Mitglied24. Oktober 2020 at 10:26
<b data-analyticsid=“/world/africa/2020/10/end-sars-why-nigerians-are-protesting-hated-police-unit“>End Sars: Why Nigerians are protesting the hated police unit
With the Nigerian economy struggling and universities closed, allegations of human rights abuses by police have outraged the country’s young people.
One of Wole Olubanji’s friends had left a wedding party one evening when he was stopped by officers from Nigeria’s notorious Special Anti-Robbery Squad (Sars), a specialist police unit. The officers didn’t like the look of the young man, who wears his hair in dreadlocks. They marched him to a cash machine and ordered him to withdraw 40,000 naira ($100), leaving him with 3,000 naira (less than $10) in his bank account. Olubanji says his friend was powerless to resist, fearing a beating or worse were he to refuse to pay off the goons.
The episode epitomises discontent with Sars, a unit of the Nigerian police created nearly 30 years ago to combat violent crimes such as kidnappings and robberies. Originally welcomed in some communities scarred by crime, its methods – alleged torture, unlawful arrests, extra-judicial killings – began to resemble those of the criminals it purported to be fighting. A notorious Abuja detention centre run by the unit is nicknamed “the abattoir”. Between January 2017 and May 2020, a report by Amnesty International found there were more than 80 alleged cases of torture, ill treatment and extra-judicial execution by Sars, not a single one of which resulted in prosecution. Olubanji is now one of thousands of Nigerians to have joined protests calling for the unit to be disbanded. The protests, in which, according to Amnesty, at least ten people have been killed, were triggered by a string of viral videos showing Sars use brutal and likely illegal tactics, with one clip apparently showing a man being badly beaten.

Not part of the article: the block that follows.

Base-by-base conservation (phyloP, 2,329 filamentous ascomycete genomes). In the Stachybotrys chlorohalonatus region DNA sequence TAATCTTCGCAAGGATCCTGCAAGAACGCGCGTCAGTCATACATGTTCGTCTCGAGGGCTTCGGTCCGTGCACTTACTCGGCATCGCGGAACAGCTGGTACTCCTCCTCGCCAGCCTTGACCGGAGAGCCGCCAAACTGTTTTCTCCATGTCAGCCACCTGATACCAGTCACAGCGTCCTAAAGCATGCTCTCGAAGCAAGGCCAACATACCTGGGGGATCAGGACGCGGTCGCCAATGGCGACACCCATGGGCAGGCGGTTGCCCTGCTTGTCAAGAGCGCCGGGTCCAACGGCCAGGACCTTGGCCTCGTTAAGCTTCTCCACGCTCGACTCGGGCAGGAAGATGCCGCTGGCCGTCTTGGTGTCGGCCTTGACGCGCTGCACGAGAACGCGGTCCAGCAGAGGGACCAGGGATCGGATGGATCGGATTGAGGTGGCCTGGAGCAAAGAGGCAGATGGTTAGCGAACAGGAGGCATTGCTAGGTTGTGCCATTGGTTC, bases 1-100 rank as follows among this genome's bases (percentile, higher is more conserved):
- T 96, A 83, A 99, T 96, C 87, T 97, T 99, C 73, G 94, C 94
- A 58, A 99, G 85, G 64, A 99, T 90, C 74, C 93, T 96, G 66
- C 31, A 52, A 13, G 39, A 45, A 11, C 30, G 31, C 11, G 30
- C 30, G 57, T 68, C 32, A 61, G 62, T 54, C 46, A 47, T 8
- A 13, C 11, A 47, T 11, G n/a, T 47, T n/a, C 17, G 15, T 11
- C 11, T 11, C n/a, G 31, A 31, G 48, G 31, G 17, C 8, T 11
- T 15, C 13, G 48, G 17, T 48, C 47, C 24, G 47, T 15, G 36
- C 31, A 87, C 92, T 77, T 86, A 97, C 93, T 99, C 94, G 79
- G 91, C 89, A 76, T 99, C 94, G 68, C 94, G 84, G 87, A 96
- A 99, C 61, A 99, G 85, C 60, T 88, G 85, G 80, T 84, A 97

The government has given in to pressure from demonstrators and has announced that the unit will be dissolved, though the army subsequently issued a veiled warning, ordering protestors to “desist”. Some observers, including Leena Koni Hoffmann, an associate fellow of the Africa Programme at the think tank Chatham House, warn that reform of the security services is frequently promised but rarely delivered.
Mitglied24. Oktober 2020 at 10:35
“We Are Asking for Justice”: #EndSARS Anti-Police Brutality Protests Grow as Nigerian Forces Kill 12<div>
Mass protests against police brutality continue in Nigeria after security forces shot and killed 12 peaceful protesters in Lagos this week. Video widely shared on social media shows security forces firing directly into a crowd of demonstrators in Lagos singing the country’s national anthem. Authorities have imposed a curfew to clamp down on the growing demonstrations, which started as a demand to disband the notorious police unit known as the Special Anti-Robbery Squad, or SARS, but which have since grown into a wider movement against police brutality and official impunity. “We are asking for justice. We are asking for our lives to be preserved, not to be killed arbitrarily by these officers of state,” says lawyer and human rights activist Aderonke Ige, who has taken part in the protests. We also speak with Omoyele Sowore, who says young people in the streets are also confronting other systemic issues. “They are fighting against police brutality, but they are also fighting against army brutality, they are fighting against unemployment, they are fighting against the incompetence and indifference of the regime that has been in power,” he says.
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